I guess I can see how the more loopy ones work, but I am intrigued by “The Road is Long” - for example - which sounds like Renoise might not really confer any benefits over Reaper, say, and might have some drawbacks? Did you record each phrase as a separate sample, or just have really long (whole-song-length, or whole-verse-length) samples?

I am experimenting with playing parts in by hand instead of adding notes to the chart to keep guitar bits from sounding off time so much. You can also experiment with adding and lopping off bits of silence from drum samples, playing with delay and humanize settings, and nudging the tempo in a subtle way. I do not have a finished technique for this yet, and it may turn out that there are no correct answers, that some tricks work better than others depending on the song.

As a guitarist i’m used to being able to record guitar tracks directly so i have actual, real sounding guitars… But for drums, i had to work on it a bit… PM me if you want my .xrni files of multisampled drumkits that i made and/or use.

Hey - thanks! That sounds amazing. Have sent you a PM.

Do you have any recordings of your songs you can share?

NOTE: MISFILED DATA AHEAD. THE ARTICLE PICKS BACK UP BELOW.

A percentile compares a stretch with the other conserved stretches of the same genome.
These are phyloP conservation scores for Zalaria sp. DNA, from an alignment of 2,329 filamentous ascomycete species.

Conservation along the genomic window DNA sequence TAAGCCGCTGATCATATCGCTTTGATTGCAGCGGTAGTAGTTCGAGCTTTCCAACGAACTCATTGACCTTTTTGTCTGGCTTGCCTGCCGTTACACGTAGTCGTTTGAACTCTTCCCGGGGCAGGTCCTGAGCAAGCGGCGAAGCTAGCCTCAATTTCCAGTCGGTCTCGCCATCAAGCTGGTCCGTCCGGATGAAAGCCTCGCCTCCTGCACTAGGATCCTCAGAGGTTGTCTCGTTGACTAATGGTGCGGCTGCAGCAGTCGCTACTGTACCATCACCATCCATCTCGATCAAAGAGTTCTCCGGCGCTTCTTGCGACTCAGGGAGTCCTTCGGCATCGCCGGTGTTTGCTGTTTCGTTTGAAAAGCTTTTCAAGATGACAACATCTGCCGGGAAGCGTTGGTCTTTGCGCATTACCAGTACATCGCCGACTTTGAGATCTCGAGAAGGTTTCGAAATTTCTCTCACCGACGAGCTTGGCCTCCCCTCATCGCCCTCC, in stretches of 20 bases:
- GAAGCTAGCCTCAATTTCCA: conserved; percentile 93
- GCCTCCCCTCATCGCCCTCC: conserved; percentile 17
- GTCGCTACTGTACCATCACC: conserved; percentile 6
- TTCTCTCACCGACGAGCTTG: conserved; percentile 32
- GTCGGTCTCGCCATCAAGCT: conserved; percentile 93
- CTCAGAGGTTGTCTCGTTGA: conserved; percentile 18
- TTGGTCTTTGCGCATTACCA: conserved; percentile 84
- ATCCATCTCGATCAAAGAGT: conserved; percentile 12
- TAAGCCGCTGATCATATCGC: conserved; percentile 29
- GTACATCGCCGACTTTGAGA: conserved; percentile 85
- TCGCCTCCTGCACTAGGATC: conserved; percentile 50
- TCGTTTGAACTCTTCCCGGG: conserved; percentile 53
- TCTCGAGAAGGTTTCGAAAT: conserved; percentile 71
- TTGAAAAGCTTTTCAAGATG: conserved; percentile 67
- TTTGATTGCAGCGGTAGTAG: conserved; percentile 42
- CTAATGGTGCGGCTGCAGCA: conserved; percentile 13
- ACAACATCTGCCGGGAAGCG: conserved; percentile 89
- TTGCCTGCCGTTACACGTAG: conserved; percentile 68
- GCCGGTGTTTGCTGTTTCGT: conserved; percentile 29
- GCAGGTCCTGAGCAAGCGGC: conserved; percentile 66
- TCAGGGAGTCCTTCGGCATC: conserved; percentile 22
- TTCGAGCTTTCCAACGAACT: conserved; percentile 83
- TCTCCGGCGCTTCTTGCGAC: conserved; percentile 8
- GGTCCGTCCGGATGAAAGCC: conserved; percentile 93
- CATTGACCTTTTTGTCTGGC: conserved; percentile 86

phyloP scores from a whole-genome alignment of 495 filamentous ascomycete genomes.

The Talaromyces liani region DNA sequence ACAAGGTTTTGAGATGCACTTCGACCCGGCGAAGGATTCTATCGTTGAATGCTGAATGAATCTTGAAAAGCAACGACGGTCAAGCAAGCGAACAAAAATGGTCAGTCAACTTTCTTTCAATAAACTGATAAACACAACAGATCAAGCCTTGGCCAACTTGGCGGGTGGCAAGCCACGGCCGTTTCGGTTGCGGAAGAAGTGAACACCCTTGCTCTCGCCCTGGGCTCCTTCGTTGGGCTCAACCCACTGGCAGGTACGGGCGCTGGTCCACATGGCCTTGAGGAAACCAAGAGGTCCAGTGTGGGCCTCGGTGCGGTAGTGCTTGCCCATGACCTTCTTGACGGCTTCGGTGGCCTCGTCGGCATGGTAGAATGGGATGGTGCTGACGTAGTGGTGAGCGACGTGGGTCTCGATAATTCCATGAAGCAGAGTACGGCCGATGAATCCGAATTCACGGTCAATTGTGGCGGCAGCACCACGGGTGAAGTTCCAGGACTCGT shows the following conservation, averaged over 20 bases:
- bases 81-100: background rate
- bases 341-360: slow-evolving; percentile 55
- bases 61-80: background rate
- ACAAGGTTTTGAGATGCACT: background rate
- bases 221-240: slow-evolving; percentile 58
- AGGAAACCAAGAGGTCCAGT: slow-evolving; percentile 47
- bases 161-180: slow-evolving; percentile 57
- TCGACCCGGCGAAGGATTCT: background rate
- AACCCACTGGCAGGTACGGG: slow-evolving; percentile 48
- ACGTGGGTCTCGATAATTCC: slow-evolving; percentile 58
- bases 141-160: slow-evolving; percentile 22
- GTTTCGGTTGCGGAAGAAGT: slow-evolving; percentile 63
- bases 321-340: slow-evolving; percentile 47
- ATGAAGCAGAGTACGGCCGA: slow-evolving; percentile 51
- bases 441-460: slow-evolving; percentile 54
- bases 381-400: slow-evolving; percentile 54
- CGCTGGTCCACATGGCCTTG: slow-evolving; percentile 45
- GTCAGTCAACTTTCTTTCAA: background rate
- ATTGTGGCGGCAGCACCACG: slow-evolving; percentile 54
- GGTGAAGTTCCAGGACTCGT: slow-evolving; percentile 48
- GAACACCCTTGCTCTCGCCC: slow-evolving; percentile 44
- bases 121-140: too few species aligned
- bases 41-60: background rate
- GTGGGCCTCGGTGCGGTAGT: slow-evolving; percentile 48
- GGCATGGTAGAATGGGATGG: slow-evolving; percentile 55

Not really at the moment, other than a crudely mixed work in progress…

I have a few others that i suppose i could put up on soundcloud… anyway check your PM’s =)

/* EDIT */ Oh yeah, i used pretty much the same sample sets in this old tune (second sight) —

Hello James
I am writing (and recording) my music completely in Renoise also.
You can listen to it HERE. Still a lot of things to improve since I am still learning but recording “traditional” music using Renoise is not a myth at all.

So far I am using VSTi to record drums but I’m trying to do it in a natural way (multichannel input from VSTi - bass, snare, hats, toms, overhead and room are routed to each own channel in Renoise.

For guitar double-tracking I usually record 3-5 takes into one single sample and then use Slices to mark the borders of each region.